One of the first things that you must when you build a new website is buy a domain. But if you have never bought a domain before there are a lot of questions and a lot of jargon. Should you buy it yourself? Ask your developer to do it for you? When faced with the jargon it can even be tempting to ask a friend to do it for you. And if you do buy it yourself how should it be setup?
I am going to try here to explain how a domain works, the pros and cons of different setups and what my personal preferred setup is.
First what is a domain
A domain is a record held by a domain registry body. Each domain ending has it’s own registry body. For example all .co.uk domain are controlled by Nominet. You may have bought it through 123-reg or GoDaddy but Nominet are the guys who keep the record. What they do is keep the equivalent of a phonebook of domains and their Registrar data. There is a lot of important information in the registrar data but right now we will focus on the nameserver. There are usually multiple nameservers. If one goes down the request goes to the second one and each is an identical copy of others.
These nameservers have one function. They tell anyone connecting to that domain where the Domain Name System (DNS) records are. The DNS records are the digital equivalent to the sign post in the middle of a crossroads. It tells traffic where it should go. It can tell traffic all sorts of things but the two most important types of traffic are emails and website views. Emails look for Mail Exchanger (MX) Records and web browsers views look for Address (A) Records.
Browsers are then sent to the server with the website and emails are then sent to the server hosting the emails.
Here is a diagram of what happens:
So who should buy my domain:
I would advise anyone against asking a friend to buy their domain for them. You should either buy it yourself or ask your agency to do it for you.
There are two types of ownership to consider here:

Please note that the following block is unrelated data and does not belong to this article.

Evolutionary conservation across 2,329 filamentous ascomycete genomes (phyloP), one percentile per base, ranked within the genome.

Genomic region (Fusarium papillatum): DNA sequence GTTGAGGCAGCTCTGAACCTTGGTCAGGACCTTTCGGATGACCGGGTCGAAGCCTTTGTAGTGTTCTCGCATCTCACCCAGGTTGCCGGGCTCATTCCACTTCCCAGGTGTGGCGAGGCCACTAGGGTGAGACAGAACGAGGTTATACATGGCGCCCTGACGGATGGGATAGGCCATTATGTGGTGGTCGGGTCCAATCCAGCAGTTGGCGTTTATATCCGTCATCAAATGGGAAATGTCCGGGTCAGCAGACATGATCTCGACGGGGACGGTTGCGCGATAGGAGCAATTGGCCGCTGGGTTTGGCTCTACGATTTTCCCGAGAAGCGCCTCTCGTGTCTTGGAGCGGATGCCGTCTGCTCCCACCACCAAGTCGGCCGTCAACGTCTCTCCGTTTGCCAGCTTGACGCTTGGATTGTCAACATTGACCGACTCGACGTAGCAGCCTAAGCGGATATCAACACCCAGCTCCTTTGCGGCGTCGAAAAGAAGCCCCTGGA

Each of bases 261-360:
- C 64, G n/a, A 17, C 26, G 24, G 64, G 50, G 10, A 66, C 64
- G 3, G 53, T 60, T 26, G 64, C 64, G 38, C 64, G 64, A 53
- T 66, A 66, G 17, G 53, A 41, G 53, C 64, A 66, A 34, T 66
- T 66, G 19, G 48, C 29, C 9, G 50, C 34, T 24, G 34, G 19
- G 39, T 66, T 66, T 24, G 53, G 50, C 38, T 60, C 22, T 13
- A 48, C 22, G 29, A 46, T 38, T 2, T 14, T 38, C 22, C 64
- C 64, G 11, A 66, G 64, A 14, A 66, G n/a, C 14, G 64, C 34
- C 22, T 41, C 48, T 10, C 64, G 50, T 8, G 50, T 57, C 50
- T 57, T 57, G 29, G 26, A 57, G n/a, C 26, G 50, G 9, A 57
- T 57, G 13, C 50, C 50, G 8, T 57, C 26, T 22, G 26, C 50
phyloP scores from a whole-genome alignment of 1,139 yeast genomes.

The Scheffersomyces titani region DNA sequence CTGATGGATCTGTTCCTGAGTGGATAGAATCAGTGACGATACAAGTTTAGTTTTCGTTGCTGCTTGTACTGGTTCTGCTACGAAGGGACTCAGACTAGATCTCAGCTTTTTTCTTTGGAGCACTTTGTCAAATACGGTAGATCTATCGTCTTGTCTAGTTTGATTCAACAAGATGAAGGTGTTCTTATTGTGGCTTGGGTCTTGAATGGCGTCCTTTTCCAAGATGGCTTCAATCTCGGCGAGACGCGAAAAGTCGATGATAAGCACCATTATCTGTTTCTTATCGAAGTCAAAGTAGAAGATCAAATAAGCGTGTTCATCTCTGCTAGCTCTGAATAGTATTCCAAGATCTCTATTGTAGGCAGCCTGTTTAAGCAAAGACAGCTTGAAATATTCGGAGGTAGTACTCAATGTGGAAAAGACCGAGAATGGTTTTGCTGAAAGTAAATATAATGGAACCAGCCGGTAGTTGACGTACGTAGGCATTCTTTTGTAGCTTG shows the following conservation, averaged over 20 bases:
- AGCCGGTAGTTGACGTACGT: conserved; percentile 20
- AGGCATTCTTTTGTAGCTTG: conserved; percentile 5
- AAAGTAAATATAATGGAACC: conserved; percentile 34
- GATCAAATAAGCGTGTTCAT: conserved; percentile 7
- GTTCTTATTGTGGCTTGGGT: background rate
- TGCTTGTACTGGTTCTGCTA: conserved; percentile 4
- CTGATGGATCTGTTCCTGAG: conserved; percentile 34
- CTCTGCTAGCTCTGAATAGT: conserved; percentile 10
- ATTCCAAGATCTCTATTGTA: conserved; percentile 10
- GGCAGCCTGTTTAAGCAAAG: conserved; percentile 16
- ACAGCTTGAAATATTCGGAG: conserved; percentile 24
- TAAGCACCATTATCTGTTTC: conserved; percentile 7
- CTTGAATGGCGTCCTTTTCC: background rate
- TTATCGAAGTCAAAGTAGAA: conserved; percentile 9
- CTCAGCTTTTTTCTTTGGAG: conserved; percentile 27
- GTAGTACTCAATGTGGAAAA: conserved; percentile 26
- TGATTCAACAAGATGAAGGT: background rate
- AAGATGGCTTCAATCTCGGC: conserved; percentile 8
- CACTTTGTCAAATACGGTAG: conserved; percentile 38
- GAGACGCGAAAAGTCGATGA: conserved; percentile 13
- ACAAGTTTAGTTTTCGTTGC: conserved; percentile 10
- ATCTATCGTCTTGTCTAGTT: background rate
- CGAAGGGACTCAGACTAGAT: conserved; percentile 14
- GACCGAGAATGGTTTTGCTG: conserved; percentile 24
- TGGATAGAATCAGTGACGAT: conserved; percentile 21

The first is legal ownership. When a domain is bought, you need to announce to Nominet who the Registrant is and what their details are. This information includes their name, organisation type and their postal and email address. The registrant is the legal owner of the site. If you ask someone else to buy the domain they may get this info wrong or buy it in their own name. In which case, they are the legal owner of the domain.
The second is who has practical control of the domain. The domain will be controlled by the interface provided by the registrar. The registrar is the company who manages the domain. This might be 123-reg, Fasthosts, GoDaddy or any of thousands of other registrars. The person who has access to this is in control of the domain and has to pay for its renewal.
Now you may call me a cynic but I have had to fix all sorts of messed up situations in the past. There have been developers who have gone AWOL, business partners who fall out and the one leaving is trying to ransom the domain as negotiating leverage, businesses whose domains were bought by the geeky teenage nephew of an employee who left the business years ago and now no one can contact the ex-employee let alone their nephew.
Domains that have been lost can be gotten back but the process is both expensive and time consuming. In these cases, if you can’t get the owner of the domain to hand it over you can go to the domain registry body and request that they transfer the legal and practical ownership of the domain to you. However, this is labourious and you have to have compelling evidence to prove that you are the rightful owner. All the while both your website and emails might be down.
Imagine how much damage a month without being able to receive your client’s emails will do to your business.